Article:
Monday, June 28, 2010

Objection Overruled

As it wraps up its term, earlier today the Supreme Court declined to hear a petition from the Holy See to halt a civil sex-abuse suit in which it was named as a defendant.

Though the Vatican's appeal was based on the normally inviolable foundation of the Holy See's immunity as a sovereign entity, the high court's ruling allows the case to proceed.

Here, the wire brief:
The Vatican wanted the federal courts to throw out the lawsuit that seeks to hold the Roman Catholic Church responsible for moving the Rev. Andrew Ronan from Ireland to Chicago to Portland despite the sex abuse accusations.

Sovereign immunity laws hold that a sovereign state — including the Vatican — is generally immune from lawsuits.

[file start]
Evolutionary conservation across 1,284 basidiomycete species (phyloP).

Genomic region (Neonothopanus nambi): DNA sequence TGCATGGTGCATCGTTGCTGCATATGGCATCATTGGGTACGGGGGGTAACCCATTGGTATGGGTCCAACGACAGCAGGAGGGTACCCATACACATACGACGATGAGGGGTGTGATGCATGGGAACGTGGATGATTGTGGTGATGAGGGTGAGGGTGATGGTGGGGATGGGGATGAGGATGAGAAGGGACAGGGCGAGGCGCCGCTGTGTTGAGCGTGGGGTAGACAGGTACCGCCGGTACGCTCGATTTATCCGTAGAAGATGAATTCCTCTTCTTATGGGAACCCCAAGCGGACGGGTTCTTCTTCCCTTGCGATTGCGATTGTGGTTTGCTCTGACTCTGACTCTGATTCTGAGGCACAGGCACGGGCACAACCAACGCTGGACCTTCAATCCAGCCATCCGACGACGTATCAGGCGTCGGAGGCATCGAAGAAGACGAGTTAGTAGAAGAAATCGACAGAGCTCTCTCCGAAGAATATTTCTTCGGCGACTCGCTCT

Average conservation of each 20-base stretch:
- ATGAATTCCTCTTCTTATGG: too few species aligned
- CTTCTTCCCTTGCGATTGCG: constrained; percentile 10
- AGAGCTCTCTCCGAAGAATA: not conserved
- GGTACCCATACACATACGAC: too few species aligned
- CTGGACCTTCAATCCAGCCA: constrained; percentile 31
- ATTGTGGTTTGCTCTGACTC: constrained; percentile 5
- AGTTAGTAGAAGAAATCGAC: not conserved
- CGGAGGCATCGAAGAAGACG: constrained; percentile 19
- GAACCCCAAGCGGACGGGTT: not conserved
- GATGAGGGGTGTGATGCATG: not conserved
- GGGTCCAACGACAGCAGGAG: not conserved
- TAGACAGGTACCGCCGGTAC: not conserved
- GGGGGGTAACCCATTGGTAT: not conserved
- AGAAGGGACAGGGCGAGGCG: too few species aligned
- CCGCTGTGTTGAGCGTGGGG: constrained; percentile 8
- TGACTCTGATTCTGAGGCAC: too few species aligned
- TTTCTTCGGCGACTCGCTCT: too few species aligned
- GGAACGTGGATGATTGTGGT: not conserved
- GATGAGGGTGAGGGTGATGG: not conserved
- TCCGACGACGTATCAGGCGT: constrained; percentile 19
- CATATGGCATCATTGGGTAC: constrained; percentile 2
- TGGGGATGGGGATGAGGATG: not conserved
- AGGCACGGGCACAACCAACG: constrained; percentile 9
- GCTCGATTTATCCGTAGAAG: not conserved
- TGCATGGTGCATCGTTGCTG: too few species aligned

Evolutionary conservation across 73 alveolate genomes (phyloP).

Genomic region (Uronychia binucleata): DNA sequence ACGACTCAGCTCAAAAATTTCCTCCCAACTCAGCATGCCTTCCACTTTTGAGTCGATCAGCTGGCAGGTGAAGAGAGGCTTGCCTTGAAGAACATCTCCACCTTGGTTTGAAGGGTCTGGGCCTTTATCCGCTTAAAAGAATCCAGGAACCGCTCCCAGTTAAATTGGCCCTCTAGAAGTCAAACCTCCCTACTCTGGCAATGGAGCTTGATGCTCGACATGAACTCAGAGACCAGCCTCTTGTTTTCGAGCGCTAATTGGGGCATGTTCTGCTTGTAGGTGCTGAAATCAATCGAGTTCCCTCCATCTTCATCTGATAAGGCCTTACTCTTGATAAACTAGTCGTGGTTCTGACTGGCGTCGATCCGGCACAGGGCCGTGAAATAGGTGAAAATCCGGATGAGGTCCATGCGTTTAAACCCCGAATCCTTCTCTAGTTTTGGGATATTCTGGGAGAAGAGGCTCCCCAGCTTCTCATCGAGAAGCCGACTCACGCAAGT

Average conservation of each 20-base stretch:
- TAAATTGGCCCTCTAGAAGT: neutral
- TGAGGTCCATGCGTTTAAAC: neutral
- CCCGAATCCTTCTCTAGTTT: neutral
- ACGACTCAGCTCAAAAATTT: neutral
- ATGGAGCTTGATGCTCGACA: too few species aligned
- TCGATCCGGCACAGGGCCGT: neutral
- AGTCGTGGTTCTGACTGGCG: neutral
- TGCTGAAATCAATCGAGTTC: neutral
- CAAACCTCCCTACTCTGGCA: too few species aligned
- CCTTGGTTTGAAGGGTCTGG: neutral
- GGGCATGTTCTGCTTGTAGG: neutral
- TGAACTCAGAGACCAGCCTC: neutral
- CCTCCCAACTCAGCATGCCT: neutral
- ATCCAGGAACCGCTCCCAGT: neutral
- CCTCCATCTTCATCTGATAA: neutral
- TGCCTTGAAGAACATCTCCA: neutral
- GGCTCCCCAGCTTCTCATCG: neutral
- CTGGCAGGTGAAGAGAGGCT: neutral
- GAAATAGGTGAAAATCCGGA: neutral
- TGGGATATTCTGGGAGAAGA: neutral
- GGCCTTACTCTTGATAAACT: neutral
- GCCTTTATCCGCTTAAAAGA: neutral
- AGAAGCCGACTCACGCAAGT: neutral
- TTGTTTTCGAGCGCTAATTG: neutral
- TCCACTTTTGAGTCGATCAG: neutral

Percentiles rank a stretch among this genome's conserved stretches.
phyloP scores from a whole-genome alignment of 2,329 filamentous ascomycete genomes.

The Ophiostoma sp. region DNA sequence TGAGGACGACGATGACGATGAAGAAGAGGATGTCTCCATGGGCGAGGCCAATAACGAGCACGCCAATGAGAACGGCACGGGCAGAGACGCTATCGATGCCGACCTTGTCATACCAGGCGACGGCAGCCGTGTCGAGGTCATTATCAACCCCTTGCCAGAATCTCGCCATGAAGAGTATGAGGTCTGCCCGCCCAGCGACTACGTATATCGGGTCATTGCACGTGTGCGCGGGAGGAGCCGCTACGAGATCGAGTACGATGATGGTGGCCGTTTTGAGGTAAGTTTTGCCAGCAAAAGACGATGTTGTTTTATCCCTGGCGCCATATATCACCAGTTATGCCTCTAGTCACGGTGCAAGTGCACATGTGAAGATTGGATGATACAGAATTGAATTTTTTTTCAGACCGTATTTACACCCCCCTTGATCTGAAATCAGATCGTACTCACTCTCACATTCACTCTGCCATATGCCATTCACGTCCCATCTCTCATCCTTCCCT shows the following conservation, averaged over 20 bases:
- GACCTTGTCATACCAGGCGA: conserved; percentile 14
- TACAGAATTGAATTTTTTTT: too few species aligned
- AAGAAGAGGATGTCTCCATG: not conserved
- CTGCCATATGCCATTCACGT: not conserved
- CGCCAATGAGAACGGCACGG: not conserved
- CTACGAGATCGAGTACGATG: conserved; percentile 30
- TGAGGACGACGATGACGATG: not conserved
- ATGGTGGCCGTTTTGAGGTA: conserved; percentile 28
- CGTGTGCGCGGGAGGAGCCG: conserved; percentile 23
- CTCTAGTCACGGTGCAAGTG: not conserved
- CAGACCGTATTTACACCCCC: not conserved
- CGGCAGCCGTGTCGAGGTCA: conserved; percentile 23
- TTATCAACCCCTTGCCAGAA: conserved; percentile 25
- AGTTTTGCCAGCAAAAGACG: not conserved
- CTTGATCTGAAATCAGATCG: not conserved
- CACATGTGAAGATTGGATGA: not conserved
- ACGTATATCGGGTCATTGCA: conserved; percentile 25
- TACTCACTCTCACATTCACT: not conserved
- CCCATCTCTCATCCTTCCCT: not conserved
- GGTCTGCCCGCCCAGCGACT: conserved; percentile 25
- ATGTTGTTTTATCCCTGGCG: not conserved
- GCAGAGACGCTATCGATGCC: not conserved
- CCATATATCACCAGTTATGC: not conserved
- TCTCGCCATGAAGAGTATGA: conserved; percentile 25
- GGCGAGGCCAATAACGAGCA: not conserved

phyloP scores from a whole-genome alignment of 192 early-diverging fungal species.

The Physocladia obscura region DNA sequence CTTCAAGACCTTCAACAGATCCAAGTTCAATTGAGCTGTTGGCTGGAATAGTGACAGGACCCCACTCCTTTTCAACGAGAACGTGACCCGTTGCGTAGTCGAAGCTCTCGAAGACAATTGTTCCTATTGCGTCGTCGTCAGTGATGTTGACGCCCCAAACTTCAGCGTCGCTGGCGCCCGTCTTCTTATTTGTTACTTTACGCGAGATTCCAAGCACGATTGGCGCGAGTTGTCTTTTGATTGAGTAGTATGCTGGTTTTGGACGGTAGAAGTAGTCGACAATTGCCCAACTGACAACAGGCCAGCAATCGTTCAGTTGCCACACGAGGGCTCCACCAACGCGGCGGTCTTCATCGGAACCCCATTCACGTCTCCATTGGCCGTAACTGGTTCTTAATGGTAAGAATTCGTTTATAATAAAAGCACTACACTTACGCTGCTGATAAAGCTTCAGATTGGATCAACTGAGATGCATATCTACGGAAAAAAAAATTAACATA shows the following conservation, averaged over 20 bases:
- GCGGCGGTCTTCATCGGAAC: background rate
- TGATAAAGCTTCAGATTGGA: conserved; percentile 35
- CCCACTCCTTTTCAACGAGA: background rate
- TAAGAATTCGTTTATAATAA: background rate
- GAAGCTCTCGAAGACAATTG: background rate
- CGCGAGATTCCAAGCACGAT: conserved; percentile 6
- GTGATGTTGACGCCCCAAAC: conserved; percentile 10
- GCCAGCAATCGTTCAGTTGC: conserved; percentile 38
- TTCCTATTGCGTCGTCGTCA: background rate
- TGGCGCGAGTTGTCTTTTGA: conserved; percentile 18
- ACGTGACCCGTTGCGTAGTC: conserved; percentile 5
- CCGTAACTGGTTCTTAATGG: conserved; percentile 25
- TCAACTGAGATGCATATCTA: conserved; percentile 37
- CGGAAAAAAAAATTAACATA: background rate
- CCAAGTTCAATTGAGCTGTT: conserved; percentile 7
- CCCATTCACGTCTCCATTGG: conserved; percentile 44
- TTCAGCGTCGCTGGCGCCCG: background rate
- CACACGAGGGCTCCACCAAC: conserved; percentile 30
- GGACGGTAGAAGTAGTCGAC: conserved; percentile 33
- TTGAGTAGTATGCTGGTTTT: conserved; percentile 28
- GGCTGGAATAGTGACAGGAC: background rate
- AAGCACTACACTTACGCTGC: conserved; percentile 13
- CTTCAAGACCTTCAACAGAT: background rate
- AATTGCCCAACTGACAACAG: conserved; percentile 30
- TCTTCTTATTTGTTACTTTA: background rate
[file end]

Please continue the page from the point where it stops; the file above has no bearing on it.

But lower federal courts have ruled in this case that there could be an exception to the Foreign Sovereign Immunity Act that could affect the Vatican. A judge ruled there was enough of a connection between the Vatican and Ronan for him to be considered a Vatican employee under Oregon law, and that ruling was upheld by the 9th U.S. Circuit Court of Appeals in Sacramento.
In keeping with its custom, the SCOTUS requires the assent of four justices for a case to be placed on its docket.

With last year's confirmation of Justice Sonia Sotomayor -- who recently returned to her parochial alma mater in the Bronx -- the nine-member high court now has a historically-high bloc of six Catholics.

PHOTO: Fred R. Conrad/The New York Times